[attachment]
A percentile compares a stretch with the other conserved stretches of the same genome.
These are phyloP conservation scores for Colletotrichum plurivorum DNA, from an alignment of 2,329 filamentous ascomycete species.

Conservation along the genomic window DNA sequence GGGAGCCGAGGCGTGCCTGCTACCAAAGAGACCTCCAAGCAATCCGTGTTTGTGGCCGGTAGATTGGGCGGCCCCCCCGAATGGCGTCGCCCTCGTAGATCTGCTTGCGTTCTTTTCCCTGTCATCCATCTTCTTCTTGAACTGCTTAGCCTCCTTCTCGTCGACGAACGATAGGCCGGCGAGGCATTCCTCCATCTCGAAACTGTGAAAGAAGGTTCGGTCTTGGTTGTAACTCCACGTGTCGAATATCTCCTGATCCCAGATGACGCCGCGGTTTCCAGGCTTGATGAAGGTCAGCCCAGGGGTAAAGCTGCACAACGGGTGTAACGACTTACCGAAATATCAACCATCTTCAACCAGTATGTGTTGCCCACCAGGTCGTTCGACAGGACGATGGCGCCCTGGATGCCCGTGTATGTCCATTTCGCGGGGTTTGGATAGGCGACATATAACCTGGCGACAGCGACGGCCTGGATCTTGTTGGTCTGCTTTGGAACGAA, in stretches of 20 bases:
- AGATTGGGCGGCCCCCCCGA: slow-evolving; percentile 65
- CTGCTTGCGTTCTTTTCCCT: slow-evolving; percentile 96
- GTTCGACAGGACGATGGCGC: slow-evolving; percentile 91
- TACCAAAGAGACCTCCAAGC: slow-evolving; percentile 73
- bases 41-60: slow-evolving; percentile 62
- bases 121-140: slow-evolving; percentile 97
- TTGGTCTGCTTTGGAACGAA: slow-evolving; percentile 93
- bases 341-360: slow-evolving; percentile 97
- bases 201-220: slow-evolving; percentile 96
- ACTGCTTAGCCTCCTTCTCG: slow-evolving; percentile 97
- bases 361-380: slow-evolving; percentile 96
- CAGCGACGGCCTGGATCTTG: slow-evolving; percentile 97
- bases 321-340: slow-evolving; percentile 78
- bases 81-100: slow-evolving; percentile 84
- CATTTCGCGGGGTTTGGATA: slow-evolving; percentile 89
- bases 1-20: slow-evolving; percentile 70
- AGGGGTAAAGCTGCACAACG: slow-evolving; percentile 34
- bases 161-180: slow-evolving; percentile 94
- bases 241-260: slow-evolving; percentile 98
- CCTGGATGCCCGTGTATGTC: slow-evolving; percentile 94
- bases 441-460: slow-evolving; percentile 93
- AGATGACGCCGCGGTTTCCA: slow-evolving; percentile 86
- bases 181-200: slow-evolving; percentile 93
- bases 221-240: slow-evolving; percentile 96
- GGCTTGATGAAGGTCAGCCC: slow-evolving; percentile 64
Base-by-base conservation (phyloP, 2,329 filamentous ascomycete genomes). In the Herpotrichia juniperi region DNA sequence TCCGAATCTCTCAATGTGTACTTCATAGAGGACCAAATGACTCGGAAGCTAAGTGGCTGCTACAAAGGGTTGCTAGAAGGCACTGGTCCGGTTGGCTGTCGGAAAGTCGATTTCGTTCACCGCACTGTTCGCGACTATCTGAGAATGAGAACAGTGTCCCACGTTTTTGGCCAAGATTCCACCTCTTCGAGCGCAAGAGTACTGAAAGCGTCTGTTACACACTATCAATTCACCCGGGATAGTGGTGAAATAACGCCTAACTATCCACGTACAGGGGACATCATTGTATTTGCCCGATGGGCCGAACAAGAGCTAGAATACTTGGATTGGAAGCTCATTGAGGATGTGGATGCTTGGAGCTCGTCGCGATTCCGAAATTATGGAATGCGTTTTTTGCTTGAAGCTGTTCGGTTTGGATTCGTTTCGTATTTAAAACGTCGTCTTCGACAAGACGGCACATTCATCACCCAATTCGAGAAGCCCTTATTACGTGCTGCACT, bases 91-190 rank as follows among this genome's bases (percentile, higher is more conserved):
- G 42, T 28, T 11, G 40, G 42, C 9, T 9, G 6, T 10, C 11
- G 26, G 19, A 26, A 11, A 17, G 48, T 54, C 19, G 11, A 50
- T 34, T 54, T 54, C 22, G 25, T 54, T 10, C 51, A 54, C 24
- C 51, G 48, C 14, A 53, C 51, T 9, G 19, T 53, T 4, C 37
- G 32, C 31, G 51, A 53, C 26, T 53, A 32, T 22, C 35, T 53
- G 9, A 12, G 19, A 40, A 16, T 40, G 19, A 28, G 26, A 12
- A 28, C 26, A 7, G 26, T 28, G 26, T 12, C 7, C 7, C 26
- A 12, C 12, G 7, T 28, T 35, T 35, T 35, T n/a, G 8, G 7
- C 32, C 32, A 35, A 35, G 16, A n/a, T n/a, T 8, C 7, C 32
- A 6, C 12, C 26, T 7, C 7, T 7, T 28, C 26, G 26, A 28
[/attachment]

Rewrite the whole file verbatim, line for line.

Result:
A percentile compares a stretch with the other conserved stretches of the same genome.
These are phyloP conservation scores for Colletotrichum plurivorum DNA, from an alignment of 2,329 filamentous ascomycete species.

Conservation along the genomic window DNA sequence GGGAGCCGAGGCGTGCCTGCTACCAAAGAGACCTCCAAGCAATCCGTGTTTGTGGCCGGTAGATTGGGCGGCCCCCCCGAATGGCGTCGCCCTCGTAGATCTGCTTGCGTTCTTTTCCCTGTCATCCATCTTCTTCTTGAACTGCTTAGCCTCCTTCTCGTCGACGAACGATAGGCCGGCGAGGCATTCCTCCATCTCGAAACTGTGAAAGAAGGTTCGGTCTTGGTTGTAACTCCACGTGTCGAATATCTCCTGATCCCAGATGACGCCGCGGTTTCCAGGCTTGATGAAGGTCAGCCCAGGGGTAAAGCTGCACAACGGGTGTAACGACTTACCGAAATATCAACCATCTTCAACCAGTATGTGTTGCCCACCAGGTCGTTCGACAGGACGATGGCGCCCTGGATGCCCGTGTATGTCCATTTCGCGGGGTTTGGATAGGCGACATATAACCTGGCGACAGCGACGGCCTGGATCTTGTTGGTCTGCTTTGGAACGAA, in stretches of 20 bases:
- AGATTGGGCGGCCCCCCCGA: slow-evolving; percentile 65
- CTGCTTGCGTTCTTTTCCCT: slow-evolving; percentile 96
- GTTCGACAGGACGATGGCGC: slow-evolving; percentile 91
- TACCAAAGAGACCTCCAAGC: slow-evolving; percentile 73
- bases 41-60: slow-evolving; percentile 62
- bases 121-140: slow-evolving; percentile 97
- TTGGTCTGCTTTGGAACGAA: slow-evolving; percentile 93
- bases 341-360: slow-evolving; percentile 97
- bases 201-220: slow-evolving; percentile 96
- ACTGCTTAGCCTCCTTCTCG: slow-evolving; percentile 97
- bases 361-380: slow-evolving; percentile 96
- CAGCGACGGCCTGGATCTTG: slow-evolving; percentile 97
- bases 321-340: slow-evolving; percentile 78
- bases 81-100: slow-evolving; percentile 84
- CATTTCGCGGGGTTTGGATA: slow-evolving; percentile 89
- bases 1-20: slow-evolving; percentile 70
- AGGGGTAAAGCTGCACAACG: slow-evolving; percentile 34
- bases 161-180: slow-evolving; percentile 94
- bases 241-260: slow-evolving; percentile 98
- CCTGGATGCCCGTGTATGTC: slow-evolving; percentile 94
- bases 441-460: slow-evolving; percentile 93
- AGATGACGCCGCGGTTTCCA: slow-evolving; percentile 86
- bases 181-200: slow-evolving; percentile 93
- bases 221-240: slow-evolving; percentile 96
- GGCTTGATGAAGGTCAGCCC: slow-evolving; percentile 64
Base-by-base conservation (phyloP, 2,329 filamentous ascomycete genomes). In the Herpotrichia juniperi region DNA sequence TCCGAATCTCTCAATGTGTACTTCATAGAGGACCAAATGACTCGGAAGCTAAGTGGCTGCTACAAAGGGTTGCTAGAAGGCACTGGTCCGGTTGGCTGTCGGAAAGTCGATTTCGTTCACCGCACTGTTCGCGACTATCTGAGAATGAGAACAGTGTCCCACGTTTTTGGCCAAGATTCCACCTCTTCGAGCGCAAGAGTACTGAAAGCGTCTGTTACACACTATCAATTCACCCGGGATAGTGGTGAAATAACGCCTAACTATCCACGTACAGGGGACATCATTGTATTTGCCCGATGGGCCGAACAAGAGCTAGAATACTTGGATTGGAAGCTCATTGAGGATGTGGATGCTTGGAGCTCGTCGCGATTCCGAAATTATGGAATGCGTTTTTTGCTTGAAGCTGTTCGGTTTGGATTCGTTTCGTATTTAAAACGTCGTCTTCGACAAGACGGCACATTCATCACCCAATTCGAGAAGCCCTTATTACGTGCTGCACT, bases 91-190 rank as follows among this genome's bases (percentile, higher is more conserved):
- G 42, T 28, T 11, G 40, G 42, C 9, T 9, G 6, T 10, C 11
- G 26, G 19, A 26, A 11, A 17, G 48, T 54, C 19, G 11, A 50
- T 34, T 54, T 54, C 22, G 25, T 54, T 10, C 51, A 54, C 24
- C 51, G 48, C 14, A 53, C 51, T 9, G 19, T 53, T 4, C 37
- G 32, C 31, G 51, A 53, C 26, T 53, A 32, T 22, C 35, T 53
- G 9, A 12, G 19, A 40, A 16, T 40, G 19, A 28, G 26, A 12
- A 28, C 26, A 7, G 26, T 28, G 26, T 12, C 7, C 7, C 26
- A 12, C 12, G 7, T 28, T 35, T 35, T 35, T n/a, G 8, G 7
- C 32, C 32, A 35, A 35, G 16, A n/a, T n/a, T 8, C 7, C 32
- A 6, C 12, C 26, T 7, C 7, T 7, T 28, C 26, G 26, A 28